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Spouse law archaic: judge

A judge yesterday called for an 'archaic' law that bars a husband or wife giving evidence against their spouse unless under exceptional circumstances to be scrapped.

District Court Judge Fergal Sweeney last week acquitted police constable Jacob Kwok Keung, 31, and transport worker Ho Tin-on, 33, of arranging a sham marriage between Filipina Melba Valera, 30, and Chan Hor-pui.

Ms Valera, initially a co-defendant of Mr Kwok and Mr Ho, was also cleared after defence lawyer Joseph Tse successfully argued Mr Chan could not, under common law, give evidence against her.

A law preventing a spouse testifying against his or her partner was repealed in Britain in 1984. But such a law, which Judge Sweeney yesterday called 'archaic', still exists in Hong Kong.

'It is time the Department of Justice looked at this area of law for legislative change,' Judge Sweeney said.

The defence prevented Mr Chan, under prosecution immunity, from testifying that he agreed to marry Ms Valera for $30,000 so she could stay in the SAR.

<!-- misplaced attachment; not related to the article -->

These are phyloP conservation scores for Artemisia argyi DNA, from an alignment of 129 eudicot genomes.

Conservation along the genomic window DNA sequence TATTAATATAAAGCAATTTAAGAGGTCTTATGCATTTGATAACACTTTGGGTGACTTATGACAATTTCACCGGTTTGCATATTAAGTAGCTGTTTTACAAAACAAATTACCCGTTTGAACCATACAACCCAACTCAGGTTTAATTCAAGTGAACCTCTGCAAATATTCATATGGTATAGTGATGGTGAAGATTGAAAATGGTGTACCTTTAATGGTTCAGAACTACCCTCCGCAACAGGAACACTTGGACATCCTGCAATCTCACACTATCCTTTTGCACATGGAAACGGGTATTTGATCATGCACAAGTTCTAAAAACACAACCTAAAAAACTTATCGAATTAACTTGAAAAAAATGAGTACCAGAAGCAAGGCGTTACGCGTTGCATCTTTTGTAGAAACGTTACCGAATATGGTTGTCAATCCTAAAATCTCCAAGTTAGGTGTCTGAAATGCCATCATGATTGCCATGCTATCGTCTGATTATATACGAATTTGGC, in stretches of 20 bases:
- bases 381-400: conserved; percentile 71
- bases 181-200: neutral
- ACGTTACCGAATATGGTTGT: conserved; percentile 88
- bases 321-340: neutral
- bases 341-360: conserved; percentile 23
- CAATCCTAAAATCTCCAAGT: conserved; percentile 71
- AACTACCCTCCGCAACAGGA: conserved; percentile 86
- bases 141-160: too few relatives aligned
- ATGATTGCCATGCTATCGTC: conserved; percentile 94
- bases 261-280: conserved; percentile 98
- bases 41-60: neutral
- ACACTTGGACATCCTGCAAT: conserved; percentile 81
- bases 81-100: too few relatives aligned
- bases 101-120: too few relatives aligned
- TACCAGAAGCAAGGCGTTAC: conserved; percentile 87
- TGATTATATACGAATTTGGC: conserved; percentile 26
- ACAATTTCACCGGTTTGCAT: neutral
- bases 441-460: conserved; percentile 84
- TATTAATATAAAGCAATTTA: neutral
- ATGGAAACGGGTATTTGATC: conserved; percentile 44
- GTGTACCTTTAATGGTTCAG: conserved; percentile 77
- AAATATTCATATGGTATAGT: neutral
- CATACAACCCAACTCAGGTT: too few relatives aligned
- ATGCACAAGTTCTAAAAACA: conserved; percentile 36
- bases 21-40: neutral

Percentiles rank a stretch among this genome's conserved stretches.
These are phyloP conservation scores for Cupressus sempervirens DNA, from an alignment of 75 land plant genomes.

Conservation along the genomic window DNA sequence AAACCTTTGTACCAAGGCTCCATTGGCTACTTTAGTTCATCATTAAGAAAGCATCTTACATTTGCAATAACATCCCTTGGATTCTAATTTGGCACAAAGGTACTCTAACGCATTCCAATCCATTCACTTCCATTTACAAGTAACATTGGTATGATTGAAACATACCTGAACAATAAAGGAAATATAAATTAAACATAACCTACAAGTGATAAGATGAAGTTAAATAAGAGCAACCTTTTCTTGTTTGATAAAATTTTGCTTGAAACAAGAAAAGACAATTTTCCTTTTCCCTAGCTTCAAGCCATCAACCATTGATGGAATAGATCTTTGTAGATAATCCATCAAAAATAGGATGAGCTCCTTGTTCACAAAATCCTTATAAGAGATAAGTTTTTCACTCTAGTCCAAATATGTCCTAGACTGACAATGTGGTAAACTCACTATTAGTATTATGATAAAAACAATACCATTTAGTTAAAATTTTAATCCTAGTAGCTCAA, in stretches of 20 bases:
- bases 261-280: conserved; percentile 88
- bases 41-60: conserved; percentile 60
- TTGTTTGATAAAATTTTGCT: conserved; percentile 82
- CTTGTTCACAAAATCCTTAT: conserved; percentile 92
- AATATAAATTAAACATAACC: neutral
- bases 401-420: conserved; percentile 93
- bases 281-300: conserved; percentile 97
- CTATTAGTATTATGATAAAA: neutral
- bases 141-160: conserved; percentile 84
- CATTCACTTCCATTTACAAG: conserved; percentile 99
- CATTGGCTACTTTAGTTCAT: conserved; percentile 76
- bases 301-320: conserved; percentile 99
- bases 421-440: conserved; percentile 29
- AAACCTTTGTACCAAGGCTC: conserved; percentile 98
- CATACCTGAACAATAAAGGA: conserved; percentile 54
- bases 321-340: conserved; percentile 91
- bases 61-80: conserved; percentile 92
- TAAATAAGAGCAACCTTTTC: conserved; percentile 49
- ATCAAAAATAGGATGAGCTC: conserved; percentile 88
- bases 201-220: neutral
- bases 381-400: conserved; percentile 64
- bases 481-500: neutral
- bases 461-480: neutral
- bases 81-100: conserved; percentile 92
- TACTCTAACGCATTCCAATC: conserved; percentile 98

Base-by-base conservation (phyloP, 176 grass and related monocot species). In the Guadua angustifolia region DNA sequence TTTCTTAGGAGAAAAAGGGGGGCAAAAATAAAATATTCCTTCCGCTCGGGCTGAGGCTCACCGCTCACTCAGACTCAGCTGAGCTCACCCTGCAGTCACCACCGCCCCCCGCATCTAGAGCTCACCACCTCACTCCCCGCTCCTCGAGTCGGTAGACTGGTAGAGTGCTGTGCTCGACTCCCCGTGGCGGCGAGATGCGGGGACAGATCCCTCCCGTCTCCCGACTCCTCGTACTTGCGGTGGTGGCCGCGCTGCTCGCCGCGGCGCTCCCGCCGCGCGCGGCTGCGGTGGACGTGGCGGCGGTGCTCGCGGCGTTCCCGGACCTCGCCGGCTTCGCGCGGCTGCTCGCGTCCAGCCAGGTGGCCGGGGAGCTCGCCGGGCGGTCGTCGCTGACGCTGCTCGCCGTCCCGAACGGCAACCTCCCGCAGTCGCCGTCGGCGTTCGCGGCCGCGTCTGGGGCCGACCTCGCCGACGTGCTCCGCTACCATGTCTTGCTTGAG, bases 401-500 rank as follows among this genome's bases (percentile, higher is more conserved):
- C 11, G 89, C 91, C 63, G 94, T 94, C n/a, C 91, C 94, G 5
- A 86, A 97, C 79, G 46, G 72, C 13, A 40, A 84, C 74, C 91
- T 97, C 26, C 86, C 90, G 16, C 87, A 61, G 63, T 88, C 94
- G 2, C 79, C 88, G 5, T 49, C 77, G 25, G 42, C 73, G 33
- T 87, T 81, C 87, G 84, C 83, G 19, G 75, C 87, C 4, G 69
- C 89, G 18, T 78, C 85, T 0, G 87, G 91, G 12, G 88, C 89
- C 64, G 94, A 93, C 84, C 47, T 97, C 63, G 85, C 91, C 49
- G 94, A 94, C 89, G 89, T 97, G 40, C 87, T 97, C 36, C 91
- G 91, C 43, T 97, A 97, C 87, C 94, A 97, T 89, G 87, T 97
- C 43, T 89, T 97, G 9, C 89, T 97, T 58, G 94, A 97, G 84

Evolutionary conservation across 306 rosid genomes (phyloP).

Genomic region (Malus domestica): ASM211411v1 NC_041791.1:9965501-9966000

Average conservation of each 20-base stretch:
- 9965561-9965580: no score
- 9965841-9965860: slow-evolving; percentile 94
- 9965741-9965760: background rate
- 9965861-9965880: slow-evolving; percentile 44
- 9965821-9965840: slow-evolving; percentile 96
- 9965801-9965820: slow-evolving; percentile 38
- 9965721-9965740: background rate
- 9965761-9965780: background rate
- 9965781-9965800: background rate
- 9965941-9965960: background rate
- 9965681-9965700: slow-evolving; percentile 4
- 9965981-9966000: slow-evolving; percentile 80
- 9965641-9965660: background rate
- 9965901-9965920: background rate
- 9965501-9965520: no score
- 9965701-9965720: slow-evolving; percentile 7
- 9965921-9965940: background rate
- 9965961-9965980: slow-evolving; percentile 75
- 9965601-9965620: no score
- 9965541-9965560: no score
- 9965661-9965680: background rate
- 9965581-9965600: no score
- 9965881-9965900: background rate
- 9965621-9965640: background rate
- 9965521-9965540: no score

Prosecutor Lily Yew had agreed to continue the prosecution against Mr Kwok and Mr Ho on another fraud offence, which allegedly took place between August and December 1997.

The pair had denied the charge and were acquitted of it yesterday.

The prosecution said Mr Kwok and Mr Ho prepared bogus documents, including an employment letter for jobless Mr Chan, which he and Ms Velera submitted to immigration officers in support of her application for a dependant's visa.

Judge Sweeney said he could not convict Mr Kwok and Mr Ho despite his belief that the marriage on October 24, 1997, was a sham.

'Mr Chan was not just a suspect witness but a poor witness. I find it hard to believe that [Mr Kwok and Mr Ho] would go to so much effort to change one Filipino woman's visa status,' he said.

'There is more to the case than meets the eye and I believe the court hasn't been told the full story. There is lurking doubt in the prosecution case and I must give the defendants the benefit of the doubt.' It was not made clear how Kwok or Ho might have benefited from their alleged offences.

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